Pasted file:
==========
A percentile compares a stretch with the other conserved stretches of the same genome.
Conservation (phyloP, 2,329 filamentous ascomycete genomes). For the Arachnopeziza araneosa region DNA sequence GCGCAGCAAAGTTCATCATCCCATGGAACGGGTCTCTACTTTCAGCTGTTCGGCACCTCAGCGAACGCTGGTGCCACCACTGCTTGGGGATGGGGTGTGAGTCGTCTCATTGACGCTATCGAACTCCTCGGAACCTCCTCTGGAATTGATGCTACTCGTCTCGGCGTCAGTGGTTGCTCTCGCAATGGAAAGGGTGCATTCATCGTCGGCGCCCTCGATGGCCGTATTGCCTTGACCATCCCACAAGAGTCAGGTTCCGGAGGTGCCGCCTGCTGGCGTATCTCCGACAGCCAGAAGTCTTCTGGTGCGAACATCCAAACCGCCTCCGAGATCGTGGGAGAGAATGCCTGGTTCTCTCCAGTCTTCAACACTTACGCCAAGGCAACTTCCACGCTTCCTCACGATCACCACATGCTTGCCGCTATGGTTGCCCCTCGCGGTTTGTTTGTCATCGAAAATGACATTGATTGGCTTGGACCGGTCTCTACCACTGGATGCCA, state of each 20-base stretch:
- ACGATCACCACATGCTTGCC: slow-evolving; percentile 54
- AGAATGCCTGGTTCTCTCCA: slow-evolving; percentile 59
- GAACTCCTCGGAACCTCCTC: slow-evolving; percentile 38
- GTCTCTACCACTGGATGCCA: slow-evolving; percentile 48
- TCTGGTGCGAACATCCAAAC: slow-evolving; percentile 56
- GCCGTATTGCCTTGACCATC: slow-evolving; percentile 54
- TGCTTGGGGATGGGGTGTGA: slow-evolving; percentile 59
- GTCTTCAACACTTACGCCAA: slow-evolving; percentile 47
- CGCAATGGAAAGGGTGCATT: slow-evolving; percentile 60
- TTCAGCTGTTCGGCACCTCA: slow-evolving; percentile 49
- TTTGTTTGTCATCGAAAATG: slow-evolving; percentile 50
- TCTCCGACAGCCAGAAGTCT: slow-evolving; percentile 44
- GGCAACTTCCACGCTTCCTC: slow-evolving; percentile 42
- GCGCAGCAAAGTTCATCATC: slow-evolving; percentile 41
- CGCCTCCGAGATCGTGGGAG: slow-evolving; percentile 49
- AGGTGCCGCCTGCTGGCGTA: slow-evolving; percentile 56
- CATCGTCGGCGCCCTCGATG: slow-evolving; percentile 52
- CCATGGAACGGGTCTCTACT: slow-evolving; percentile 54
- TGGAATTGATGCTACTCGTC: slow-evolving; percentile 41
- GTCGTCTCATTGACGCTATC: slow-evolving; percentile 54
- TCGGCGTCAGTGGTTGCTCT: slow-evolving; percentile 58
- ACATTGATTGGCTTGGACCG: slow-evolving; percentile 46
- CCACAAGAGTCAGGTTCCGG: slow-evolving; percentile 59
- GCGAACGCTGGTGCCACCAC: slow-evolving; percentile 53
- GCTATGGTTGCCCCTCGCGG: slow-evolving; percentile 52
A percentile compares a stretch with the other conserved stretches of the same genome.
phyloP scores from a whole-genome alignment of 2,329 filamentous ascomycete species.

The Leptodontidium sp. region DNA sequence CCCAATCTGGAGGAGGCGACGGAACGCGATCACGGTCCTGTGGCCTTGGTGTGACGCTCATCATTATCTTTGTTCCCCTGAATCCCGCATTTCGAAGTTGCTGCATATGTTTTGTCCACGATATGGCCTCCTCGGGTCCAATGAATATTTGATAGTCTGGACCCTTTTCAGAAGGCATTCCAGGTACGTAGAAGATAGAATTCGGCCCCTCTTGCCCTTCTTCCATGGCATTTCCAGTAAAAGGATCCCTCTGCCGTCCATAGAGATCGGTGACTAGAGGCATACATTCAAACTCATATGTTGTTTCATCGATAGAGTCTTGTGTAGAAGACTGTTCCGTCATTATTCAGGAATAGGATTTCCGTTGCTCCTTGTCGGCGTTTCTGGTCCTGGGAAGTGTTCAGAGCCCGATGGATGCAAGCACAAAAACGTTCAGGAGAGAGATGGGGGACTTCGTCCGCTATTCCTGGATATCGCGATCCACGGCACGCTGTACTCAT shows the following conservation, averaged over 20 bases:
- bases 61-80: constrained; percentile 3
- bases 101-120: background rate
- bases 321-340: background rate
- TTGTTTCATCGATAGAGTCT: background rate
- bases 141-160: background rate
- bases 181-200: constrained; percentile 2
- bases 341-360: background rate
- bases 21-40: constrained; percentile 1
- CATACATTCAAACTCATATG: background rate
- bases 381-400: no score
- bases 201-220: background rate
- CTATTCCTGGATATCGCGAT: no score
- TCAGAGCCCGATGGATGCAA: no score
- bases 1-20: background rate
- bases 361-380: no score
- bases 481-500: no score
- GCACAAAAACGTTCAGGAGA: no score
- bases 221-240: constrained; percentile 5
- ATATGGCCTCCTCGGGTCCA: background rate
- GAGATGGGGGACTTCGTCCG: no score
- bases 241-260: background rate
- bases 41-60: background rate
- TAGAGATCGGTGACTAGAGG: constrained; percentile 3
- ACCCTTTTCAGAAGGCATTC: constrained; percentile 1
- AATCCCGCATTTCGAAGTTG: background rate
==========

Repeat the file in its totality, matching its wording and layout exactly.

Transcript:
A percentile compares a stretch with the other conserved stretches of the same genome.
Conservation (phyloP, 2,329 filamentous ascomycete genomes). For the Arachnopeziza araneosa region DNA sequence GCGCAGCAAAGTTCATCATCCCATGGAACGGGTCTCTACTTTCAGCTGTTCGGCACCTCAGCGAACGCTGGTGCCACCACTGCTTGGGGATGGGGTGTGAGTCGTCTCATTGACGCTATCGAACTCCTCGGAACCTCCTCTGGAATTGATGCTACTCGTCTCGGCGTCAGTGGTTGCTCTCGCAATGGAAAGGGTGCATTCATCGTCGGCGCCCTCGATGGCCGTATTGCCTTGACCATCCCACAAGAGTCAGGTTCCGGAGGTGCCGCCTGCTGGCGTATCTCCGACAGCCAGAAGTCTTCTGGTGCGAACATCCAAACCGCCTCCGAGATCGTGGGAGAGAATGCCTGGTTCTCTCCAGTCTTCAACACTTACGCCAAGGCAACTTCCACGCTTCCTCACGATCACCACATGCTTGCCGCTATGGTTGCCCCTCGCGGTTTGTTTGTCATCGAAAATGACATTGATTGGCTTGGACCGGTCTCTACCACTGGATGCCA, state of each 20-base stretch:
- ACGATCACCACATGCTTGCC: slow-evolving; percentile 54
- AGAATGCCTGGTTCTCTCCA: slow-evolving; percentile 59
- GAACTCCTCGGAACCTCCTC: slow-evolving; percentile 38
- GTCTCTACCACTGGATGCCA: slow-evolving; percentile 48
- TCTGGTGCGAACATCCAAAC: slow-evolving; percentile 56
- GCCGTATTGCCTTGACCATC: slow-evolving; percentile 54
- TGCTTGGGGATGGGGTGTGA: slow-evolving; percentile 59
- GTCTTCAACACTTACGCCAA: slow-evolving; percentile 47
- CGCAATGGAAAGGGTGCATT: slow-evolving; percentile 60
- TTCAGCTGTTCGGCACCTCA: slow-evolving; percentile 49
- TTTGTTTGTCATCGAAAATG: slow-evolving; percentile 50
- TCTCCGACAGCCAGAAGTCT: slow-evolving; percentile 44
- GGCAACTTCCACGCTTCCTC: slow-evolving; percentile 42
- GCGCAGCAAAGTTCATCATC: slow-evolving; percentile 41
- CGCCTCCGAGATCGTGGGAG: slow-evolving; percentile 49
- AGGTGCCGCCTGCTGGCGTA: slow-evolving; percentile 56
- CATCGTCGGCGCCCTCGATG: slow-evolving; percentile 52
- CCATGGAACGGGTCTCTACT: slow-evolving; percentile 54
- TGGAATTGATGCTACTCGTC: slow-evolving; percentile 41
- GTCGTCTCATTGACGCTATC: slow-evolving; percentile 54
- TCGGCGTCAGTGGTTGCTCT: slow-evolving; percentile 58
- ACATTGATTGGCTTGGACCG: slow-evolving; percentile 46
- CCACAAGAGTCAGGTTCCGG: slow-evolving; percentile 59
- GCGAACGCTGGTGCCACCAC: slow-evolving; percentile 53
- GCTATGGTTGCCCCTCGCGG: slow-evolving; percentile 52
A percentile compares a stretch with the other conserved stretches of the same genome.
phyloP scores from a whole-genome alignment of 2,329 filamentous ascomycete species.

The Leptodontidium sp. region DNA sequence CCCAATCTGGAGGAGGCGACGGAACGCGATCACGGTCCTGTGGCCTTGGTGTGACGCTCATCATTATCTTTGTTCCCCTGAATCCCGCATTTCGAAGTTGCTGCATATGTTTTGTCCACGATATGGCCTCCTCGGGTCCAATGAATATTTGATAGTCTGGACCCTTTTCAGAAGGCATTCCAGGTACGTAGAAGATAGAATTCGGCCCCTCTTGCCCTTCTTCCATGGCATTTCCAGTAAAAGGATCCCTCTGCCGTCCATAGAGATCGGTGACTAGAGGCATACATTCAAACTCATATGTTGTTTCATCGATAGAGTCTTGTGTAGAAGACTGTTCCGTCATTATTCAGGAATAGGATTTCCGTTGCTCCTTGTCGGCGTTTCTGGTCCTGGGAAGTGTTCAGAGCCCGATGGATGCAAGCACAAAAACGTTCAGGAGAGAGATGGGGGACTTCGTCCGCTATTCCTGGATATCGCGATCCACGGCACGCTGTACTCAT shows the following conservation, averaged over 20 bases:
- bases 61-80: constrained; percentile 3
- bases 101-120: background rate
- bases 321-340: background rate
- TTGTTTCATCGATAGAGTCT: background rate
- bases 141-160: background rate
- bases 181-200: constrained; percentile 2
- bases 341-360: background rate
- bases 21-40: constrained; percentile 1
- CATACATTCAAACTCATATG: background rate
- bases 381-400: no score
- bases 201-220: background rate
- CTATTCCTGGATATCGCGAT: no score
- TCAGAGCCCGATGGATGCAA: no score
- bases 1-20: background rate
- bases 361-380: no score
- bases 481-500: no score
- GCACAAAAACGTTCAGGAGA: no score
- bases 221-240: constrained; percentile 5
- ATATGGCCTCCTCGGGTCCA: background rate
- GAGATGGGGGACTTCGTCCG: no score
- bases 241-260: background rate
- bases 41-60: background rate
- TAGAGATCGGTGACTAGAGG: constrained; percentile 3
- ACCCTTTTCAGAAGGCATTC: constrained; percentile 1
- AATCCCGCATTTCGAAGTTG: background rate